As many of our blog and facebook followers know, we have decided to return to the States for the summer to work and visit family and friends in order to extend our travel time in South America and experience Patagonia during the summer months (November through February). But before we left Costa Rica we had one more major goal to accomplish, spot the extremely elusive resplendent quetzal. We had been diligently scanning dense cloud forest foliage since Mexico without a single sighting. Saying goodbye to the beach knowing we were headed back to a grey Montana spring was difficult, but we were eager to escape the unrelenting heat and humidity. We also wanted to check out a purported free campsite on Lake Arenal with great views of the volcano.
The free campsite was incredible, but unfortunately the wind was whipping and putting the top up was not an option. As we bumped along the dirt road around the lake we spotted what looked like a shortcut through the mountains to Santa Elana on the GPS. Eventually we found inching down a narrow rutted two-tracked ‘road’ that disappeared into a river. Clearly, Garmin had misled us and we resigned ourselves to a further two hours of driving time around the lake. Rolling lush hills dotted with dairy cows coupled with the two Swiss chalet restaurants along the highway made us feel as if we really were in little Switzerland, as Costa Rica is sometimes called. It had been a long day of travel and we were overjoyed when we saw a sign for the Volcano Brewing Company and stopped for a few of their delicious brews.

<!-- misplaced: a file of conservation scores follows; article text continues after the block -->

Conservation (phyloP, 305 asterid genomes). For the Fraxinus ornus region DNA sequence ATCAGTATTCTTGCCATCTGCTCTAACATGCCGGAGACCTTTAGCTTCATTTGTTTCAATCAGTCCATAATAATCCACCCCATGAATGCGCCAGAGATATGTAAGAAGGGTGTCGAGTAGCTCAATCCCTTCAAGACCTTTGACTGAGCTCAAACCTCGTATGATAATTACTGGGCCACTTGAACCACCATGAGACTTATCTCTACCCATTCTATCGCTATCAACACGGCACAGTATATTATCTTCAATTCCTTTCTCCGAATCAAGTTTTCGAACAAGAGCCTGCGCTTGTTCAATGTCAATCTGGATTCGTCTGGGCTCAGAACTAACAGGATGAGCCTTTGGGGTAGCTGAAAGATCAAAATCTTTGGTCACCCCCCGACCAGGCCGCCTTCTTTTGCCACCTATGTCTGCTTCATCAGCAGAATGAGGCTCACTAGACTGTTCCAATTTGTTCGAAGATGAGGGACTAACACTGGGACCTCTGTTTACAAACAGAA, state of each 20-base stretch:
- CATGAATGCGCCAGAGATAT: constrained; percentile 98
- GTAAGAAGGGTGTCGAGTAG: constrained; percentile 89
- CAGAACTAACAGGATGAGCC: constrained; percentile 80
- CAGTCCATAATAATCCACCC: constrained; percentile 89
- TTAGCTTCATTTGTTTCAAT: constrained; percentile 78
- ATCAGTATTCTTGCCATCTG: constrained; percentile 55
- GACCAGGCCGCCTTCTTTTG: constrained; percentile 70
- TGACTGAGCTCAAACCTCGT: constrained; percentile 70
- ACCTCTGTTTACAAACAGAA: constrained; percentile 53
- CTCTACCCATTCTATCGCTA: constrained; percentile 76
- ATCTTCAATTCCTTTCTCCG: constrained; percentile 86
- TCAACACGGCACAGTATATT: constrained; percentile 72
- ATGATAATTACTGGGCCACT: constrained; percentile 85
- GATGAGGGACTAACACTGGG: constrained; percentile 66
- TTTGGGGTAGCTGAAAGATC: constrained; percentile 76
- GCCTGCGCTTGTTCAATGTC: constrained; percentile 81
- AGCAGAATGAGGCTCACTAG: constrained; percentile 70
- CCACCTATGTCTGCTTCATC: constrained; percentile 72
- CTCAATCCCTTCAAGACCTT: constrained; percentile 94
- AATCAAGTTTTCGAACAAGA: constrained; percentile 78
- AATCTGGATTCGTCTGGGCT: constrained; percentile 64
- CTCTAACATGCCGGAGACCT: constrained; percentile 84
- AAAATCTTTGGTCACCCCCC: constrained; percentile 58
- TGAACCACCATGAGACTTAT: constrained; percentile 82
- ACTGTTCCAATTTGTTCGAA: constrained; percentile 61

We were exhausted and it was dark and the Brewery graciously allowed us to camp in the parking lot for free, even offering up the use of their incredible pool and hot tub. The next few days were spent enjoying the misty beauty of the cloud forests of Monteverde. Tromping through Curi-Cancha Reserve we were confident. Every single person we had talked to had seen a quetzal. Our quetzal spotting skills are deficient because after two hours we had not seen even a single tail feather.
As we were exiting, Fabio the park caretaker, was aghast that we had not seen the famous birds. Armed with his detailed instructions to the precise location we marched back into the park. After 20 minutes of unsuccessful tree scanning we were about to leave when Fabio ran up the trail, pulled us behind a roped off area onto a faint trail and within 30 seconds pointed up into the tree. Finally we saw the bright green and red feathers of the quetzal and not only were we lucky enough to see two females but also the even more brightly colored male.
High adrenaline we traipsed back down the trail unaware of the huge black and red coral snake sunning itself ahead of us. Again my piercing scream alerted the rest of the tourists in the reserve that a deadly predator was on the move, and I’m sure I saved at least a few lives.
Leaving Santa Elana we went against the flow of Semana Santa traffic and holed up in San Jose for a few days to prepare Suzie for five months of parking. We successfully parked her bid her a tearful goodbye and tried to mentally prepare ourselves for the culture shock we knew was awaiting us.